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410
Surface reconstruction from unorganized points
 COMPUTER GRAPHICS (SIGGRAPH ’92 PROCEEDINGS)
, 1992
"... We describe and demonstrate an algorithm that takes as input an unorganized set of points fx1�:::�xng IR 3 on or near an unknown manifold M, and produces as output a simplicial surface that approximates M. Neither the topology, the presence of boundaries, nor the geometry of M are assumed to be know ..."
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Cited by 692 (8 self)
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We describe and demonstrate an algorithm that takes as input an unorganized set of points fx1�:::�xng IR 3 on or near an unknown manifold M, and produces as output a simplicial surface that approximates M. Neither the topology, the presence of boundaries, nor the geometry of M are assumed to be known in advance — all are inferred automatically from the data. This problem naturally arises in a variety of practical situations such as range scanning an object from multiple view points, recovery of biological shapes from twodimensional slices, and interactive surface sketching.
Decimation of triangle meshes
 Computer Graphics (SIGGRAPH '92 Proceedings
, 1992
"... The polygon remains a popular graphics primitive for computer graphics application. Besides having a simple representation, computer rendering of polygons is widely supported by commercial graphics hardware and software. ..."
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Cited by 595 (2 self)
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The polygon remains a popular graphics primitive for computer graphics application. Besides having a simple representation, computer rendering of polygons is widely supported by commercial graphics hardware and software.
Reconstruction and Representation of 3D Objects with Radial Basis Functions
 Computer Graphics (SIGGRAPH ’01 Conf. Proc.), pages 67–76. ACM SIGGRAPH
, 2001
"... We use polyharmonic Radial Basis Functions (RBFs) to reconstruct smooth, manifold surfaces from pointcloud data and to repair incomplete meshes. An object's surface is defined implicitly as the zero set of an RBF fitted to the given surface data. Fast methods for fitting and evaluating RBFs al ..."
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Cited by 410 (1 self)
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We use polyharmonic Radial Basis Functions (RBFs) to reconstruct smooth, manifold surfaces from pointcloud data and to repair incomplete meshes. An object's surface is defined implicitly as the zero set of an RBF fitted to the given surface data. Fast methods for fitting and evaluating RBFs allow us to model large data sets, consisting of millions of surface points, by a single RBFpreviously an impossible task. A greedy algorithm in the fitting process reduces the number of RBF centers required to represent a surface and results in significant compression and further computational advantages. The energyminimisation characterisation of polyharmonic splines result in a "smoothest" interpolant. This scaleindependent characterisation is wellsuited to reconstructing surfaces from nonuniformly sampled data. Holes are smoothly filled and surfaces smoothly extrapolated. We use a noninterpolating approximation when the data is noisy. The functional representation is in effect a solid model, which means that gradients and surface normals can be determined analytically. This helps generate uniform meshes and we show that the RBF representation has advantages for mesh simplification and remeshing applications. Results are presented for realworld rangefinder data.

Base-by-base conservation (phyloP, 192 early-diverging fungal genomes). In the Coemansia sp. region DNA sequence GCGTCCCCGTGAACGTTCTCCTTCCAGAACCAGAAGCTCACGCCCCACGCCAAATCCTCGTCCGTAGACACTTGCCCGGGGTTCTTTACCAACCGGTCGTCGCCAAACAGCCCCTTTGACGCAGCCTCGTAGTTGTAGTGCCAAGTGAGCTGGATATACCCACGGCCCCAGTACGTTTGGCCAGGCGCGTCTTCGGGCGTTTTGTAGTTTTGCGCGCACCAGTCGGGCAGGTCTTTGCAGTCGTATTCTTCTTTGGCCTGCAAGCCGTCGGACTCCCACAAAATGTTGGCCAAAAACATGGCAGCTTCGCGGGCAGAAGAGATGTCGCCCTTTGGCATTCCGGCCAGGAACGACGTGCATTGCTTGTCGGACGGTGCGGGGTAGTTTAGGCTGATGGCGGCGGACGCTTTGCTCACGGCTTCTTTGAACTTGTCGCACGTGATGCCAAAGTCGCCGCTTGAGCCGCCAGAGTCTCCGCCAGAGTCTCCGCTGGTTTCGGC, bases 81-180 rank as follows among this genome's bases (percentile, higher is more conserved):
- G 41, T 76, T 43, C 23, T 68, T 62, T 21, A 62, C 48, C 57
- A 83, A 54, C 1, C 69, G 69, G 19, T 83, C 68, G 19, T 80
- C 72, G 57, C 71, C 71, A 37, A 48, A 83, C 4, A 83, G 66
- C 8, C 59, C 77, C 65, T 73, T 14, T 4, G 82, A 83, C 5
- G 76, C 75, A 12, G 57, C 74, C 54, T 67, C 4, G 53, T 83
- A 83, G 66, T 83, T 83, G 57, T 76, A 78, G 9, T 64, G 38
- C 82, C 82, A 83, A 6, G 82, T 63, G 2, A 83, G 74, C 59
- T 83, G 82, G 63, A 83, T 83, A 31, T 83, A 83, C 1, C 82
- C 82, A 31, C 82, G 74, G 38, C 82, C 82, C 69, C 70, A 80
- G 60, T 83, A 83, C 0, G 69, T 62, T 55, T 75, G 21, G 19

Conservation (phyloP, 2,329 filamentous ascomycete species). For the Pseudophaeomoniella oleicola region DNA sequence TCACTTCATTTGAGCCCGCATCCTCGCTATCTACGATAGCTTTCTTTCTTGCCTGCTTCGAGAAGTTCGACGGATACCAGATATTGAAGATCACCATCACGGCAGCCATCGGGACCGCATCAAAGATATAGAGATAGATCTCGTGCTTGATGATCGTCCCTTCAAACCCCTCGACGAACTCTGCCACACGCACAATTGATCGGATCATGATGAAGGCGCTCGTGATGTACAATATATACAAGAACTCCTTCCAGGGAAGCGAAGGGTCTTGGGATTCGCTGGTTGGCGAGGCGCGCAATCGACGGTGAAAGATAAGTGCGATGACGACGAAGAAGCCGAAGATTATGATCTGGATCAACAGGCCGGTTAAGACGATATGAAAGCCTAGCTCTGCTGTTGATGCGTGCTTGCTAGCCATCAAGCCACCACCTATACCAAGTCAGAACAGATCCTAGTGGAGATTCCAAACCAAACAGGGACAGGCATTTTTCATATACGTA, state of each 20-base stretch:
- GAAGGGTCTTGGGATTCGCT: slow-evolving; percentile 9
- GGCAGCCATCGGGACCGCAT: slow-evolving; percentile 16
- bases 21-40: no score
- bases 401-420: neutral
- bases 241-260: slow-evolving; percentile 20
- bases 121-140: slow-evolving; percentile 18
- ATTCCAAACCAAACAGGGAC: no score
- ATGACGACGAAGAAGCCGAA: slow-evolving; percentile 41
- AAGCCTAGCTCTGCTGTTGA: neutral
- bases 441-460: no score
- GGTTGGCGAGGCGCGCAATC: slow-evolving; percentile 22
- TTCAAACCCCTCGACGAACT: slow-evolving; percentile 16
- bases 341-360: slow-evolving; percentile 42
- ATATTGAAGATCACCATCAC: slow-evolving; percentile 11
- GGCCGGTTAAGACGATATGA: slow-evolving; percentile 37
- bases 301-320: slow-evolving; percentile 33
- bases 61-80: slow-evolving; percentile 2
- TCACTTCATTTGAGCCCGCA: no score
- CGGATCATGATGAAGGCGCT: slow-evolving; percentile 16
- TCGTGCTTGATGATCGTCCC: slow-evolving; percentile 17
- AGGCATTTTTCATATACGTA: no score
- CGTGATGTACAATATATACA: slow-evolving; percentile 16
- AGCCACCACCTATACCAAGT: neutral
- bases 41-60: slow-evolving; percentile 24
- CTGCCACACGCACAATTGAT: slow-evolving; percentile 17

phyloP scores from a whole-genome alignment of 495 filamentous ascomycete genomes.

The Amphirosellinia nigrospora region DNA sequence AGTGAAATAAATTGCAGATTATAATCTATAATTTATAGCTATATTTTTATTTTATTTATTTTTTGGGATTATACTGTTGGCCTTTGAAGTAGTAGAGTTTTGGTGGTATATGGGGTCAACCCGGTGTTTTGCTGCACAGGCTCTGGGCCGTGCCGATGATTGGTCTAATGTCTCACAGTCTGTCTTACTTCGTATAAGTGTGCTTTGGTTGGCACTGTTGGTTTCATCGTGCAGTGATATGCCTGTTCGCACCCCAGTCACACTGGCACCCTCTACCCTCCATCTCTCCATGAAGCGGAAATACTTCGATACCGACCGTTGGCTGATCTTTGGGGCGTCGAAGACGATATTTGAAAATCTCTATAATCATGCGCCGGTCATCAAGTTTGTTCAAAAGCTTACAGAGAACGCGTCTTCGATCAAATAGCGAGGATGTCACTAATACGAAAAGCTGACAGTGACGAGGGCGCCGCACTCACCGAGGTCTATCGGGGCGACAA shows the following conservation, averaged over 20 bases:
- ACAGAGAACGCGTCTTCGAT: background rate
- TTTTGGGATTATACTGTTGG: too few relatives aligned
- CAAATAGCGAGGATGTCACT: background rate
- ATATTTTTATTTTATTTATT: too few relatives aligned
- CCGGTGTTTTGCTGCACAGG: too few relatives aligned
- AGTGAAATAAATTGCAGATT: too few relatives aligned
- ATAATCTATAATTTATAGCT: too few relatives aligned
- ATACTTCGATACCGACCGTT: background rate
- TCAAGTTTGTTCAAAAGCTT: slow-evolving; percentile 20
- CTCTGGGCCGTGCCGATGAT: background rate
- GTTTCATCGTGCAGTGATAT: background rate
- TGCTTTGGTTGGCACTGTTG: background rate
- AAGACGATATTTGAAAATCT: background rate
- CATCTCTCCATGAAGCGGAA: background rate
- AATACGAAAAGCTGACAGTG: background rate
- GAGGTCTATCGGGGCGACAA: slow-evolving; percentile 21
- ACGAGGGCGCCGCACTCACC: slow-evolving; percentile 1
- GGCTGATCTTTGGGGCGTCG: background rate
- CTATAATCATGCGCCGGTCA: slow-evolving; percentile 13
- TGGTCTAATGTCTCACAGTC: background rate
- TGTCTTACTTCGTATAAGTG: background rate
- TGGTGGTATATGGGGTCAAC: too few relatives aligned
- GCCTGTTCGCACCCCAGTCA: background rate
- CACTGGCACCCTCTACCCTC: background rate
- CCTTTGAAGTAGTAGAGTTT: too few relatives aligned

Volume Rendering
, 1988
"... A technique for rendering images Of volumes containing mixtures of materials is presented. The shading model allows both the interior of a material and the boundary between materials to be colored. Image projection is performed by simulating the absorption of light along the ray path to the eye. The ..."
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Cited by 403 (2 self)
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A technique for rendering images Of volumes containing mixtures of materials is presented. The shading model allows both the interior of a material and the boundary between materials to be colored. Image projection is performed by simulating the absorption of light along the ray path to the eye. The algorithms used are designed to avoid artifacts caused by aliasing and quantization and can be efficiently implemented on an image computer. Images from a variety of applications are shown.
Practical animation of liquids
 Graphical Models and Image Processing
, 1996
"... We present a comprehensive methodology for realistically animating liquid phenomena. Our approach unifies existing computer graphics techniques for simulating fluids and extends them by incorporating more complex behavior. It is based on the NavierStokes equations which couple momentum and mass con ..."
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Cited by 373 (24 self)
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We present a comprehensive methodology for realistically animating liquid phenomena. Our approach unifies existing computer graphics techniques for simulating fluids and extends them by incorporating more complex behavior. It is based on the NavierStokes equations which couple momentum and mass conservation to completely describe fluid motion. Our starting point is an environment containing an arbitrary distribution of fluid, and submerged or semisubmerged obstacles. Velocity and pressure are defined everywhere within this environment, and updated using a set of finite difference expressions. The resulting vector and scalar fields are used to drive a height field equation representing the liquid surface. The nature of the coupling between obstacles in the environment and free variables allows for the simulation of a wide range of effects that were not possible with previous computergraphics fluid models. Wave effects such as reflection, refraction and diffraction, as well as rotational effects such as eddies, vorticity, and splashing are a natural consequence of solving the system. In addition, the Lagrange equations of motion are used to place buoyant dynamic objects into a scene, and track the position of spray and foam during the animation process. Typical disadvantages to dynamic simulations such as poor scalability and lack of control are addressed by assuming that stationary obstacles align with grid cells during the finite difference discretization, and by appending terms to the NavierStokes equations to include forcing functions. Free surfaces in our system are represented as either a collection of massless particles in 2D, or a height field which is suitable for many of the water rendering algorithms presented by researchers in recent years.